Rescue workers are continuing to search for survivors of a TransAsia Airways flight that crashed in Taiwan, killing at least 31 people.
The plane, carrying 58 passengers and crew, clipped an overpass soon after take-off from Taipei’s Songshan airport and plunged into a river on Wednesday morning.
Fifteen survivors were pulled from the wreckage, while 12 people remained missing. Many of the passengers were mainland Chinese tourists.
“This morning we have some 60 divers going underwater to search” in addition to 20 boats scouring the river, said Liu Yung-chou, an official from the national fire agency.
Cold weather, poor visibility and rising water levels were hampering rescue efforts, with officials admitting they were now “not optimistic” about finding survivors.
Rescuers with flashlights scoured through the rear and central parts of the plane after they were brought to shore by crane.
Earlier in the day survivors were ferried to safety in dinghies as rescuers tried to pull people out with ropes.
Dramatic amateur video footage showed the TransAsia ATR 72-600 hit an elevated road as it banked sidelong towards the Keelung River, leaving a trail of debris including a smashed taxi.
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“I saw a taxi, probably just metres ahead of me, being hit by one wing of the plane. The plane was huge and really close to me. I’m still trembling,” one witness told TVBS news channel.
Desperate crew members shouted “Mayday! Mayday! Engine flameout!” as the plane plunged out of the sky, according to a recording thought to be the final message from the cockpit to the control tower, played on local television.
Aviation officials said they had not released the cockpit recording, suggesting it may have come from amateurs monitoring the radio.
“An engine flameout refers to the engine shutting down in flight,” said Daniel Tsang, founder of Hong Kong-based aviation consultancy Aspire Aviation.
“The engine stops producing thrust and the combustion process fails and no longer generates any forward propulsion to the aeroplane.”
But Mr Tsang said pilots were “very well trained” to deal with the failure of one engine and the causes of the accident were likely to be more complex.
Lin Chih-ming, head of Taiwan’s Civil Aeronautics Administration, said the TransAsia ATR 72-600 was less than a year old and was last serviced just over a week ago.
The pilot had 14,000 flying hours and the co-pilot 4,000 hours, he added.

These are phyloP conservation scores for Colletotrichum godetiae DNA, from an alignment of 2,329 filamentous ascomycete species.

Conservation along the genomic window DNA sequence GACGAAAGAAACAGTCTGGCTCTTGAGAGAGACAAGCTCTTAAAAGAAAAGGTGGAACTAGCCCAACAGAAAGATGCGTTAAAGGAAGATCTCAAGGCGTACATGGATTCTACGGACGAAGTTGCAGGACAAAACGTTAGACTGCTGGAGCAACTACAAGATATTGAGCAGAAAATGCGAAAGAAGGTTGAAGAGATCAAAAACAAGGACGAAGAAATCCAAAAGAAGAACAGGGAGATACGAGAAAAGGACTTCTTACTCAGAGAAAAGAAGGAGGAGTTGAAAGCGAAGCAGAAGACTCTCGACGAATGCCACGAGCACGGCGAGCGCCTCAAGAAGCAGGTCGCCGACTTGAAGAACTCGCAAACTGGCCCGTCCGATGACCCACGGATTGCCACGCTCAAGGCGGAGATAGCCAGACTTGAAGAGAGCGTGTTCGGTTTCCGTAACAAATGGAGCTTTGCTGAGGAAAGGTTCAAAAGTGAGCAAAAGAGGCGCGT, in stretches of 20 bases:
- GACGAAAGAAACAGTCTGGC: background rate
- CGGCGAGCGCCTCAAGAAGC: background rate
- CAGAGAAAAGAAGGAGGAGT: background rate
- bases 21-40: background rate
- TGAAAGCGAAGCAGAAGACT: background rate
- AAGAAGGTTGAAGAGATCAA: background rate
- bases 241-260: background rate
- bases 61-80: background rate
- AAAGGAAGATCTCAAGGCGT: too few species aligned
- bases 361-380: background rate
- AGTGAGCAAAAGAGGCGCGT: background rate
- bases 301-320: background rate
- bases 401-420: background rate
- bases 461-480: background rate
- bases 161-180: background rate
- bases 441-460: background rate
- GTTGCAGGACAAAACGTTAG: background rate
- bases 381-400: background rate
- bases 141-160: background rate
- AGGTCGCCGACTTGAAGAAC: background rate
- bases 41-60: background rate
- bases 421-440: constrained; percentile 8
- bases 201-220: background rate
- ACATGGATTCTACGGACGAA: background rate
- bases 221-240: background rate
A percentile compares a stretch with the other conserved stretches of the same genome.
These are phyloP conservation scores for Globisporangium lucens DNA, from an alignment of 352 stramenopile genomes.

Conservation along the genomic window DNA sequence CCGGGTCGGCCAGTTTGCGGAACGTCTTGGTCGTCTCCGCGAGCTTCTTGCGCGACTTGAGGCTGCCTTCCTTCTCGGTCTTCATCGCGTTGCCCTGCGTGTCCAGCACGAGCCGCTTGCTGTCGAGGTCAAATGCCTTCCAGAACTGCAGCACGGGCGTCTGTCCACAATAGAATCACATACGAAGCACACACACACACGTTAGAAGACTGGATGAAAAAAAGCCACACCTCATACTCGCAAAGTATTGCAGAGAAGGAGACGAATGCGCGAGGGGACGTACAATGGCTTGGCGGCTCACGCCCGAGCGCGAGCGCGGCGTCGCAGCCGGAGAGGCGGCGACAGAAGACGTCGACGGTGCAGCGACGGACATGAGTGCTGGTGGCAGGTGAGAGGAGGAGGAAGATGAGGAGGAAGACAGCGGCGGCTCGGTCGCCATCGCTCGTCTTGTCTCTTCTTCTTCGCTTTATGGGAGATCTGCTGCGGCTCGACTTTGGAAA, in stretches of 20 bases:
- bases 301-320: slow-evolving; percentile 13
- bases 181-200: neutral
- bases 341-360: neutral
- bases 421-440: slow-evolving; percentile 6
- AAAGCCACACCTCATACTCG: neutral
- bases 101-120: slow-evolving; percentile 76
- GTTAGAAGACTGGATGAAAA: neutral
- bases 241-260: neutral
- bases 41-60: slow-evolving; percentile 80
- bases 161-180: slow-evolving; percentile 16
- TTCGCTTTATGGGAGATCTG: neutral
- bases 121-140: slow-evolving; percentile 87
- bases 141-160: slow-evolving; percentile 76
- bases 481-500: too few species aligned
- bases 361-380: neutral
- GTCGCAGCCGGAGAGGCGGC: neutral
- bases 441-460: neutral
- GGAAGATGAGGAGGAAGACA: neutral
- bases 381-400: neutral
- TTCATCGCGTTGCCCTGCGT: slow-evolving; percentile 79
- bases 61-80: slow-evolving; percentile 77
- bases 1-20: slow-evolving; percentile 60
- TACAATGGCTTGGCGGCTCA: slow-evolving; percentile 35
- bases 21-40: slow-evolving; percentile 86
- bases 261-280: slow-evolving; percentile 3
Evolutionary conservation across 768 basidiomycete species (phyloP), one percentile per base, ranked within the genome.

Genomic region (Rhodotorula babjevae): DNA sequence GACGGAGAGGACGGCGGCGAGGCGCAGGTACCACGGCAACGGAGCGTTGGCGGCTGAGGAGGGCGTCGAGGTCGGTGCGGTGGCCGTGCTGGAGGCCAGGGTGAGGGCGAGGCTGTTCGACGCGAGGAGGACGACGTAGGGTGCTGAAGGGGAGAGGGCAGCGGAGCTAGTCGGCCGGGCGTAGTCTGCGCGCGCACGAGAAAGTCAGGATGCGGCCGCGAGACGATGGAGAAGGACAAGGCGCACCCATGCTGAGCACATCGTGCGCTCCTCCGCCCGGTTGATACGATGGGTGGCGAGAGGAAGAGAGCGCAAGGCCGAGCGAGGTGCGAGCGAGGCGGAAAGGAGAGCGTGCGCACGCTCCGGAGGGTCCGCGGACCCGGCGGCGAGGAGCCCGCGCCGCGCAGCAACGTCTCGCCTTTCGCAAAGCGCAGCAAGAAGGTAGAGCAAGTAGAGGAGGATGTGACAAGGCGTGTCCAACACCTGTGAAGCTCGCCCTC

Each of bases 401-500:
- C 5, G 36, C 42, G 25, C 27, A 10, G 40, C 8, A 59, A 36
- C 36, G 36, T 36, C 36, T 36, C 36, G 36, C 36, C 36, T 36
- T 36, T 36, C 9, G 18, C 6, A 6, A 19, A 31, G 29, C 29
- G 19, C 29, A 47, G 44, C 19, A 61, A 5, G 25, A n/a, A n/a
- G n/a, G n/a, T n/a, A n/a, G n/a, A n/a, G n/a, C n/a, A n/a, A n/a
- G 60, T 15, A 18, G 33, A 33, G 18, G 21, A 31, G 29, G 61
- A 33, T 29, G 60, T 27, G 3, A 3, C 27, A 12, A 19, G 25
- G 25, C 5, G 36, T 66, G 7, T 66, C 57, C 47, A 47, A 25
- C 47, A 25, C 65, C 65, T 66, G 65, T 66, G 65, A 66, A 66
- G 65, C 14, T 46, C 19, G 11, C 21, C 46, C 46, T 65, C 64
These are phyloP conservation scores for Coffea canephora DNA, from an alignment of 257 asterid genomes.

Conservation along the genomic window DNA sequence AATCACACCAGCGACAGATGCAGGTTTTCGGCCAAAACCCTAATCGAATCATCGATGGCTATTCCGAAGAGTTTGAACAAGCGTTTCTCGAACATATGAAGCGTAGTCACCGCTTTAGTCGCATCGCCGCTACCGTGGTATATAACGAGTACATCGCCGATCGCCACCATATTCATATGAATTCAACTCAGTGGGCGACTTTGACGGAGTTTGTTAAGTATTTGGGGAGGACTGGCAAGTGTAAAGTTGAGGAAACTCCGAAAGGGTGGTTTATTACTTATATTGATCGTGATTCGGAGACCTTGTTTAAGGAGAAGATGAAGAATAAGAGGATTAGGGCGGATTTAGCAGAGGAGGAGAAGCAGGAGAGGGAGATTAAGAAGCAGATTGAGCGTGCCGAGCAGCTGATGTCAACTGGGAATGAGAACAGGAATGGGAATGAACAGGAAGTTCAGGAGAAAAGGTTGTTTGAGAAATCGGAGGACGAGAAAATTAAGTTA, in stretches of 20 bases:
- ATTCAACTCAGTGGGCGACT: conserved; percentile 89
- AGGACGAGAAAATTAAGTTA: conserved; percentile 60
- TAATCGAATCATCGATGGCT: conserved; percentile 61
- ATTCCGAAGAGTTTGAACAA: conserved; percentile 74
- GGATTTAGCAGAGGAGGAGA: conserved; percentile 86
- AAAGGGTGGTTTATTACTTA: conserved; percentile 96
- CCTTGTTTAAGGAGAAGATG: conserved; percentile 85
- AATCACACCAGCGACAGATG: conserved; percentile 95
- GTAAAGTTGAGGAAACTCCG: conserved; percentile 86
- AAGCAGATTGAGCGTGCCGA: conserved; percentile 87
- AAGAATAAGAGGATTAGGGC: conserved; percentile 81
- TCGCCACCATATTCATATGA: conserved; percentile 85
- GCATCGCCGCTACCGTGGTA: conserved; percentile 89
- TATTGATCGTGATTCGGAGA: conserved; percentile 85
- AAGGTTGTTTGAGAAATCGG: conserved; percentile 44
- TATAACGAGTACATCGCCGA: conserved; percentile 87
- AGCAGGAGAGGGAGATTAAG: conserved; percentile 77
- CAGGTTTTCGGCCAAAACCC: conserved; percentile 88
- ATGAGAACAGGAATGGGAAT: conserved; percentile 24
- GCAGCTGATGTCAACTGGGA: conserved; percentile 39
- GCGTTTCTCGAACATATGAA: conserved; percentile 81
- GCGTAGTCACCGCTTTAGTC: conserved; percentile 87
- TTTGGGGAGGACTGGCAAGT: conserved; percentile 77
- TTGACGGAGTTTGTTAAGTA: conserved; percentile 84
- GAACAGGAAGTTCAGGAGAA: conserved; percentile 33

The airline said it had received the plane in April last year and it was the newest model of the ATR.
Pilot hailed as a hero
Aviation experts applauded the deceased pilot, Liao Chien-tsung, for apparently steering the plane away from populated areas and high-rise buildings to avoid causing more damage.
“Based on the flight path, the pilot deviated and tried to avoid obstacles,” Mr Tsang said.
“The pilot apparently made a conscious effort to avoid further and unnecessary casualties by ditching in the river.
“It was a very courageous move.”
Emotional citizens posted their praise and condolences on social media sites.
“I believe the pilot managed to steer the plane away from high-rise buildings, he is a hero,” Gin Oy, a writer and actress, said on her Facebook page.
Tales of miracle escapes emerged, as television footage showed a father cuddling his toddler son as they were taken to shore by boat after being rescued.
Together with the child’s mother, the family had switched seats on the plane “out of a hunch” that saved their lives, the United Daily News said.
“The family originally sat in the heavily damaged left side but Lin Ming-wei felt uneasy after he heard noises before taking-off and requested to switch seats,” the report quoted Dai Bi-chin, a friend of the family, as saying after visiting them in hospital.
Their new seats put them next to a crack in the plane after it crashed, and the newspaper said Lin was able to pull his wife to safety and then revive his son after spotting him in the water, blue and unresponsive.
The Civil Aeronautics Administration has grounded a total of 22 ATR planes from two Taiwanese airlines for safety checks after the accident on a domestic route to the island of Kinmen.
The chief executive of TransAsia, Peter Chen, bowed deeply at a televised news conference as he apologised to passengers and crew.
Chinese premier Li Keqiang said his government had offered Taiwan any help necessary following the crash, the second fatal crash for TransAsia after 48 people were killed in July.